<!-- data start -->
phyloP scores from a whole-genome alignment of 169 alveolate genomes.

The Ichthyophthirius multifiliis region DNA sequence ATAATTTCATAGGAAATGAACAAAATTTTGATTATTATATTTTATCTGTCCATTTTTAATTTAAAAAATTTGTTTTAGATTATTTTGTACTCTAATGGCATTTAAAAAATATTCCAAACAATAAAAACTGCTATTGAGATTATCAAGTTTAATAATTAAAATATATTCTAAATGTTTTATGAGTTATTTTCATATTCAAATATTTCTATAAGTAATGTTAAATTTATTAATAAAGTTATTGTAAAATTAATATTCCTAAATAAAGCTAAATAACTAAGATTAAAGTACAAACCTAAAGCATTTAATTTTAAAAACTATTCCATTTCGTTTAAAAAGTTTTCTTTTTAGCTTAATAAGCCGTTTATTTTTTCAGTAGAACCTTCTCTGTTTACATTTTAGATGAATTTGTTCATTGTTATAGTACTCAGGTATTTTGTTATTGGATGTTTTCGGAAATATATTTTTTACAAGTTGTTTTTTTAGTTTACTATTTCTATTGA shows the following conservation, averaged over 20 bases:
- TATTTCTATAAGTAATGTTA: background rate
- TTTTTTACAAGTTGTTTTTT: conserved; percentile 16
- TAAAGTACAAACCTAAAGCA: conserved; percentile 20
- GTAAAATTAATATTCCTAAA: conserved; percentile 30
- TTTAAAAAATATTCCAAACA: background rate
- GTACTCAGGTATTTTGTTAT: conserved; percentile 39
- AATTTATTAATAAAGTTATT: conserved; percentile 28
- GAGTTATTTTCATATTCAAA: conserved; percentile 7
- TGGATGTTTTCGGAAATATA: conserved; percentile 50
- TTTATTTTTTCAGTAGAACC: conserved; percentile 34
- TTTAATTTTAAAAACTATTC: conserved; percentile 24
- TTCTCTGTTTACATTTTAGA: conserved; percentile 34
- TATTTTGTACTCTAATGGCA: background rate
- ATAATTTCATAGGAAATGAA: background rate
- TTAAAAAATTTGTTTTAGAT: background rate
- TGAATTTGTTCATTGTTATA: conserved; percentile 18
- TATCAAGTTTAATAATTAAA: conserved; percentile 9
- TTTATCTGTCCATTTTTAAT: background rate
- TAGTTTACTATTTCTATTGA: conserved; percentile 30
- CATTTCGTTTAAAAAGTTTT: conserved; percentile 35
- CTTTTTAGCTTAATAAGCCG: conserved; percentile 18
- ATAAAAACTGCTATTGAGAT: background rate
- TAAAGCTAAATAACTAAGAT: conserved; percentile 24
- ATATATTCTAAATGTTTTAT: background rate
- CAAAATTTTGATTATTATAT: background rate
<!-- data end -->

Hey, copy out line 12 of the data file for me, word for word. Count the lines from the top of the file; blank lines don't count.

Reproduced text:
- TTTATTTTTTCAGTAGAACC: conserved; percentile 34